By Anna Ingwafa Ongwediva The Ministry of Education introduced the first ever Education Sector Employee Health Day at Ongwediva College of Education in Oshana Region on Friday. At the opening, Minister of Education Nangolo Mbumba told a large number of teachers that the purpose and main objectives of holding such a day are to expose and provide education sector employees and their families with health prevention messages, and to provide and encourage uptake and voluntary testing and counseling, for all education sector employees. "The Ministry of Education is committed to positioning the ministry as not only a trendsetter in Namibia, but as having the foresight to provide a national platform such as the Edusector health days to allow staff and their families to know their health status with regard to blood sugar level, blood pressure, cholesterol level, cholera, malaria, TB and HIV," said Mbumba. He noted that these illnesses are all treatable and if detected timeously, most of them can be controlled if not cured with medication, and in all cases they can be prevented and their effect can be reduced if people are educated on how to live a healthy lifestyle. Mbumba said his ministry decided to embark on the national road show to "talk" to Namibians in their region and in their own language in order to touch the hearts and minds of the people. "We have seen many similar campaigns - with the best intentions and important messages - start off really well with lavish media launches and gala events, only to fizzle out and fail to deliver on their original promises. This is primarily because of lack of direction and inability to get the message down to the hearts and minds of people who matter. We are determined to ensure that this will not happen with the Edusectoral Health Day project." Speaking on behalf of the Oshana Education Director, Deputy Director Immanuel Aipanda welcomed the large crowd of school teachers and learners, and reminded them that their health status matters not only to themselves but to the nation at large, because if they are sick and not treated, then they can forget about providing quality education to learners. He appealed to them to take full advantage of the opportunity provided to them - "if you are given a clean bill, you would take more care as you would want to keep it that way. On the other hand, if something is amiss with your health you would be put on treatment right away or in the alternative, referred to hospital for further treatment," said Aipanda. On behalf of the Go-vernor of Oshana, Ondangwa Councillor Ismael Uugwanga told the gathering that their attendance at the launching clearly demonstrates their sense of commitment, responsibility and caring towards people who are infected by the pandemic and infected with HIV/Aids. "According to Namibia's own HIV projection, the UNAIDS and WHO, our country has an estimated number of 188 000 people living with HIV. Our population is currently being estimated at 2, 0 million of which the age group from 15-49 are sexually active. This is about 1 033 192 people of whom 29 percent are females and 18 percent are males who knew their HIV status," Uugwanga explained. He urged all Namibians who have not yet determined their HIV status to do so in order to plan their future, have peace of mind and enable them to have access to proper treatment, care and support services. The Edusector Health Day is the first of 13 celebrations which will be held in each of Namibia's regions. The realization of Edusector Health Day was made possible by the Ministry of Education in collaboration with the Ministry of Health and Social Services, and funded by USAID through the Academy for Educational Development.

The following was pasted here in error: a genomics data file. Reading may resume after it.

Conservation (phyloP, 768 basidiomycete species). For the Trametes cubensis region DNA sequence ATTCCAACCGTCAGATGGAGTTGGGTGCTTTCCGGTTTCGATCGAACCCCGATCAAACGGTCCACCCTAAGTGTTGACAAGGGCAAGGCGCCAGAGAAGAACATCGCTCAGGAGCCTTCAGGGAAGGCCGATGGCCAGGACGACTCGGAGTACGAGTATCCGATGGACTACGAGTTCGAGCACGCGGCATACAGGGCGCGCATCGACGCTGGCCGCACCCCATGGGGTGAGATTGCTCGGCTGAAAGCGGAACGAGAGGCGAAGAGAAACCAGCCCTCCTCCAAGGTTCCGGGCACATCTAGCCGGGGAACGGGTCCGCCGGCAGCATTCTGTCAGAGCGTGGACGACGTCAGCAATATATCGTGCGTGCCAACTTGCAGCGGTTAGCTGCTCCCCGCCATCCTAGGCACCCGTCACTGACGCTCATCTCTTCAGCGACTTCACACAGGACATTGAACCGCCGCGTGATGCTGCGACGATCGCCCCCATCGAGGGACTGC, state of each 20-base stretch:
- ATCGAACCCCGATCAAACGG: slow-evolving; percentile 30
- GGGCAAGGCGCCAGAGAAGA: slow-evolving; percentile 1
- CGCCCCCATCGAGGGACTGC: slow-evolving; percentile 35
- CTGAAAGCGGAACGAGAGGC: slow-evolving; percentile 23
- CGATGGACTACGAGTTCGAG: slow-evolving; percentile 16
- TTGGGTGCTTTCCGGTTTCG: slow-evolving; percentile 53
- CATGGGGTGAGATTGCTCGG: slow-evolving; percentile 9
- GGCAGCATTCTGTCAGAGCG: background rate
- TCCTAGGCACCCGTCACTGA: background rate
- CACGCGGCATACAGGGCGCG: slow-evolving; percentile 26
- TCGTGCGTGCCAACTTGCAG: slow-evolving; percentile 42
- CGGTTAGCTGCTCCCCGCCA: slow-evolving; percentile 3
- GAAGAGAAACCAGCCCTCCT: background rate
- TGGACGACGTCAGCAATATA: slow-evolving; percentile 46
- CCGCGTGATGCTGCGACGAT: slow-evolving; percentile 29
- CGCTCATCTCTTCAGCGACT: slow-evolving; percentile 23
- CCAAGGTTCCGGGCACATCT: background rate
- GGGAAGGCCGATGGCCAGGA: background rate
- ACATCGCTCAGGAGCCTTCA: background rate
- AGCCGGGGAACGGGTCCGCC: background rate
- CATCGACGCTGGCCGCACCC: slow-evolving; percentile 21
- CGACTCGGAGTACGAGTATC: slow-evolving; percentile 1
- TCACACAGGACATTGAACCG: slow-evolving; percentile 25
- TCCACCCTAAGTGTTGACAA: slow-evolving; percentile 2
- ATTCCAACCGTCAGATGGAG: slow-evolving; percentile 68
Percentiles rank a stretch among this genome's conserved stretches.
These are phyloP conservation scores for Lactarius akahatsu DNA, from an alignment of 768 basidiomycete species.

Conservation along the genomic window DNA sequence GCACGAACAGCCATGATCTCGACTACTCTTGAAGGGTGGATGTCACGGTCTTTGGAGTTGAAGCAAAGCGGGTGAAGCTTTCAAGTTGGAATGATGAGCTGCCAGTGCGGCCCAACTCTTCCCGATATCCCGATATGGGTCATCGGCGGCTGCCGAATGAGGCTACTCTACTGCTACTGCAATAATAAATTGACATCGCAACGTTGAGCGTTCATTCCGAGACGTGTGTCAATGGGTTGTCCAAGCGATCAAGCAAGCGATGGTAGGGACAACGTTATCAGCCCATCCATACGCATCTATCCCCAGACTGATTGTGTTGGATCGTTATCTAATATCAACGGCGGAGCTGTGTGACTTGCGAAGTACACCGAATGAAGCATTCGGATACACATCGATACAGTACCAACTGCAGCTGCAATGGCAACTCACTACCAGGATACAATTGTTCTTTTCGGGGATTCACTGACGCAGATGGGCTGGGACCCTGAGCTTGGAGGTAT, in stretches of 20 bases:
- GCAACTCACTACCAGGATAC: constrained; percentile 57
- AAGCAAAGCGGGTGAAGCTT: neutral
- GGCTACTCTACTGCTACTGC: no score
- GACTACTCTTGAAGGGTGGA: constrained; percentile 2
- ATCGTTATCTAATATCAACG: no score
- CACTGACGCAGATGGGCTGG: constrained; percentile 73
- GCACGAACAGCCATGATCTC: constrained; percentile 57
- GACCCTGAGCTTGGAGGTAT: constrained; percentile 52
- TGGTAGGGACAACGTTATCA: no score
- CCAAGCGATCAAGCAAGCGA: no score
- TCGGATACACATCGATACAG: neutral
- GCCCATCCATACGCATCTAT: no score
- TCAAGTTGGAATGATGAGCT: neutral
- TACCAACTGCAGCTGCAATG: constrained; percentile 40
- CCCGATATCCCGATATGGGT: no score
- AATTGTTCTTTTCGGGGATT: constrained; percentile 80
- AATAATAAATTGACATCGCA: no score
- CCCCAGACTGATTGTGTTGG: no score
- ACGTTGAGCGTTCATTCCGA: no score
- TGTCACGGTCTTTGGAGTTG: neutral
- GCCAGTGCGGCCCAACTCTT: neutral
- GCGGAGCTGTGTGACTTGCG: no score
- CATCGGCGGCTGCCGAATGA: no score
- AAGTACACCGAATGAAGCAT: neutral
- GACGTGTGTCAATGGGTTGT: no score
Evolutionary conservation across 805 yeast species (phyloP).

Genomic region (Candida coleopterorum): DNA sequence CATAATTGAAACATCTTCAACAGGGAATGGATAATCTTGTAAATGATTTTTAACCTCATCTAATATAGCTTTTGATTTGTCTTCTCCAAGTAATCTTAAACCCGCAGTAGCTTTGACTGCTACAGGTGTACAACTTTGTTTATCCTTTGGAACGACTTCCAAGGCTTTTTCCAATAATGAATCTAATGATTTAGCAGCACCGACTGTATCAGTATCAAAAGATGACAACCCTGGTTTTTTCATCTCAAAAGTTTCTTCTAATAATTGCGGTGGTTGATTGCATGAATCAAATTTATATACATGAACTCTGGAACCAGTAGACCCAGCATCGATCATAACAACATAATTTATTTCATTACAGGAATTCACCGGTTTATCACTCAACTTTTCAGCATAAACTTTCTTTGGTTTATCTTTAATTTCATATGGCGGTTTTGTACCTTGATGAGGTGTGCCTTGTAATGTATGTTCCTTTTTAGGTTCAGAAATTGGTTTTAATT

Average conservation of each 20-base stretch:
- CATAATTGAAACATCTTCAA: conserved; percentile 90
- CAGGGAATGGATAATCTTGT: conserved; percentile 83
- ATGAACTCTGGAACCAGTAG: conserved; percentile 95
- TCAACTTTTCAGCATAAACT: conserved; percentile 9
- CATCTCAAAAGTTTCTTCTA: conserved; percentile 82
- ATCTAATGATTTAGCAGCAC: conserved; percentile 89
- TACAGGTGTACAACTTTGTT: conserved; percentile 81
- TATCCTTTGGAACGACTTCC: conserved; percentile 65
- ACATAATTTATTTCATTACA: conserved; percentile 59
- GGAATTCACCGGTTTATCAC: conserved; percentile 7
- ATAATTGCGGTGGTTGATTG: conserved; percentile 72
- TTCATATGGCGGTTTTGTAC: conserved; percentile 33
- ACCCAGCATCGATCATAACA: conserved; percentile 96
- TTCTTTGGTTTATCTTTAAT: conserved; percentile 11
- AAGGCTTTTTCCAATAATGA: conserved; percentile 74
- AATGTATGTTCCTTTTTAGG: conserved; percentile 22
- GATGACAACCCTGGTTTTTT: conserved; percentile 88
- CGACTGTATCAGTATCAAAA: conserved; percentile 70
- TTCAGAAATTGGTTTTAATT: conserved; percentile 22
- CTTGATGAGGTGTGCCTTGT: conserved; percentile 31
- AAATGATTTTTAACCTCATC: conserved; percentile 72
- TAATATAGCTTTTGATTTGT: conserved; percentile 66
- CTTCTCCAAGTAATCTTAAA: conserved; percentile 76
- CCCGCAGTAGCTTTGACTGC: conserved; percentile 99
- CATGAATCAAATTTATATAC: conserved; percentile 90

2008-07-22 00:00:00 10 years ago